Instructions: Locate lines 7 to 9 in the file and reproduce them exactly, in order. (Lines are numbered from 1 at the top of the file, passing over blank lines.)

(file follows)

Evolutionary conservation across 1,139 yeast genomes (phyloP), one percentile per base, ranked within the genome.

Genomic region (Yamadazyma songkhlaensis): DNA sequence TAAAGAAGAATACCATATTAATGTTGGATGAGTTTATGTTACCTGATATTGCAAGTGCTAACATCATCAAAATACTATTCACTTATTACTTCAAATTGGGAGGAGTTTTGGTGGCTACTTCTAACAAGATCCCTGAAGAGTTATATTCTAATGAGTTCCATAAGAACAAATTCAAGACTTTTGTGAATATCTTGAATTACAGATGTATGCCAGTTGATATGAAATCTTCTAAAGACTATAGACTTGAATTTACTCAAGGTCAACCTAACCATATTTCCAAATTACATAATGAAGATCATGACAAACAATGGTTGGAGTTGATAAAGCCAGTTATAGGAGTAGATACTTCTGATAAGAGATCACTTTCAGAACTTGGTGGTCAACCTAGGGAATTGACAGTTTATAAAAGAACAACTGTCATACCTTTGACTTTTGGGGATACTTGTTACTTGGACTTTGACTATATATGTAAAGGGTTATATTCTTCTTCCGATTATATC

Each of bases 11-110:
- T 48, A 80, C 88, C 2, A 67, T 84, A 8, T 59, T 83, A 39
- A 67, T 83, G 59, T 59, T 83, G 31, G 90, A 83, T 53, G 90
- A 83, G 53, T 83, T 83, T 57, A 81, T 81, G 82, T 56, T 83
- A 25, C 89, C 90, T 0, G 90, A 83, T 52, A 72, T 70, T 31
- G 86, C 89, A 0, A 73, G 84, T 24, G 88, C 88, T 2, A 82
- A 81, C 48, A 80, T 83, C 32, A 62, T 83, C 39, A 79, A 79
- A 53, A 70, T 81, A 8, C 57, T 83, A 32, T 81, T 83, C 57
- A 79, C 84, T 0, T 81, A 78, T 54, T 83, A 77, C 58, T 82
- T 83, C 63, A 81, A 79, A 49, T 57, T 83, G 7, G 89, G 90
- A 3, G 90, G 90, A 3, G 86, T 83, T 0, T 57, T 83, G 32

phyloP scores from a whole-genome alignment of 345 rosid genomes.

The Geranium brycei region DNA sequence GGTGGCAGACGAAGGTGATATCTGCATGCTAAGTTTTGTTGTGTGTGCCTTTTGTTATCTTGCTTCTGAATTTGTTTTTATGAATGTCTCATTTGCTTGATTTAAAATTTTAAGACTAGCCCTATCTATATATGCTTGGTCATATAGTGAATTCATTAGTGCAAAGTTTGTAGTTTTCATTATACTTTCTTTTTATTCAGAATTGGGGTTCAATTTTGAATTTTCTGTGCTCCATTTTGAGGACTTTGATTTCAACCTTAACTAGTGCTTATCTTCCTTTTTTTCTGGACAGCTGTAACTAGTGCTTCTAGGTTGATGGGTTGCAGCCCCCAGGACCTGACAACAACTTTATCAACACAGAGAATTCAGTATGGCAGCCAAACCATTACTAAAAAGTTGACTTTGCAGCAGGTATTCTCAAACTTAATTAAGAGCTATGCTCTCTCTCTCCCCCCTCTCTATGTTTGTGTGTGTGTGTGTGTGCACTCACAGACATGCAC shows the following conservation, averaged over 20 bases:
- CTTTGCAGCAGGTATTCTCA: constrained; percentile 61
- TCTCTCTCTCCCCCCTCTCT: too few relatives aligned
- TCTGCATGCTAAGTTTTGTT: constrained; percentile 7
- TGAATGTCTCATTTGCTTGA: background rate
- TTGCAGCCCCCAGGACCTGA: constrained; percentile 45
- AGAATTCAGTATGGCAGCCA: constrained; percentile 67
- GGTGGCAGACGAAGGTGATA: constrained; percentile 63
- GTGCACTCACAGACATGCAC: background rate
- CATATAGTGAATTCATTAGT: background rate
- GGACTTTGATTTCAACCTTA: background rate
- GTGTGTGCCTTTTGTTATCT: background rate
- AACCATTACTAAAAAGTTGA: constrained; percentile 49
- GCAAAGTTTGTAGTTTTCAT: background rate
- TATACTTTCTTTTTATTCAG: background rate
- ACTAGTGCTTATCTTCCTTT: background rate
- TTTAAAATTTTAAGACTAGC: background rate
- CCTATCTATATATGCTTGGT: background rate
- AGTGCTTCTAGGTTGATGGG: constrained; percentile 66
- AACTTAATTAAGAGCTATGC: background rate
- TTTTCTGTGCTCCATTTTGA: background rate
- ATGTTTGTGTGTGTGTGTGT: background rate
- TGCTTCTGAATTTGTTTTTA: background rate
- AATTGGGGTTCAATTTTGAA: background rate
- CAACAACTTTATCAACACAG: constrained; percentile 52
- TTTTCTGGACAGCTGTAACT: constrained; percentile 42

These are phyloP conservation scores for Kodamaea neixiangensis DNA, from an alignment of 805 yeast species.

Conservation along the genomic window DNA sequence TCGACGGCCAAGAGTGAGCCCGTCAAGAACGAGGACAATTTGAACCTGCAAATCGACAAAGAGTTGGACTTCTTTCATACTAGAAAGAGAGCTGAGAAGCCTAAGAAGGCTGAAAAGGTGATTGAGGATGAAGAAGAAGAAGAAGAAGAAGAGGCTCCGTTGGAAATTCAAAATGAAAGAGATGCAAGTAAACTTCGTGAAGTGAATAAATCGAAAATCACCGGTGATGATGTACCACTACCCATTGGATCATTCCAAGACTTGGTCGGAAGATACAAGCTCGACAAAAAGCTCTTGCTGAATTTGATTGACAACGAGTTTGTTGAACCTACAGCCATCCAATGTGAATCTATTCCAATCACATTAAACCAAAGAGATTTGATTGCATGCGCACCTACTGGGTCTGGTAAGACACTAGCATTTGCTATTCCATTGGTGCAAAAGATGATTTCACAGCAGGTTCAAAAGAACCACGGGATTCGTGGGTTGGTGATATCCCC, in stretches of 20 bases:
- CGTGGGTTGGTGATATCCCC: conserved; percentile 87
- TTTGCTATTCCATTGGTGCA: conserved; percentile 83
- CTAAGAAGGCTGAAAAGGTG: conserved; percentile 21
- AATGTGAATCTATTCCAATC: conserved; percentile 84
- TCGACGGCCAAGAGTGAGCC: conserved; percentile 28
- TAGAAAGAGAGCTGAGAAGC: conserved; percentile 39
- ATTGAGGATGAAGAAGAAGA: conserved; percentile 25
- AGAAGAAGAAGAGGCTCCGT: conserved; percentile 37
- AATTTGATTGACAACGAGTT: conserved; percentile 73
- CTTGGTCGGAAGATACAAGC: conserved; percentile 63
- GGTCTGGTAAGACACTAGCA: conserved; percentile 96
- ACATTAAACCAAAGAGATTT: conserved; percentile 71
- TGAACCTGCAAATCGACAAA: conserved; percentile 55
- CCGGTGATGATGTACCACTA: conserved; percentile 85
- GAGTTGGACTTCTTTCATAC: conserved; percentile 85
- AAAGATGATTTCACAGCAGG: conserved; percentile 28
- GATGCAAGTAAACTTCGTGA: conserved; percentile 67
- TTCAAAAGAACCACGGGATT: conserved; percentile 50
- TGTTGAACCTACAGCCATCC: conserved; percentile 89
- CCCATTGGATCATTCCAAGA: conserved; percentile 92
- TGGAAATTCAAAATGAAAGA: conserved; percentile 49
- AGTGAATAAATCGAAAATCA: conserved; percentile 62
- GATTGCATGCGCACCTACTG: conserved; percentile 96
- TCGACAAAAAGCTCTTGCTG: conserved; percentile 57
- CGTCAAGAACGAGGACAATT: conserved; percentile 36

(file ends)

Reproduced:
- A 25, C 89, C 90, T 0, G 90, A 83, T 52, A 72, T 70, T 31
- G 86, C 89, A 0, A 73, G 84, T 24, G 88, C 88, T 2, A 82
- A 81, C 48, A 80, T 83, C 32, A 62, T 83, C 39, A 79, A 79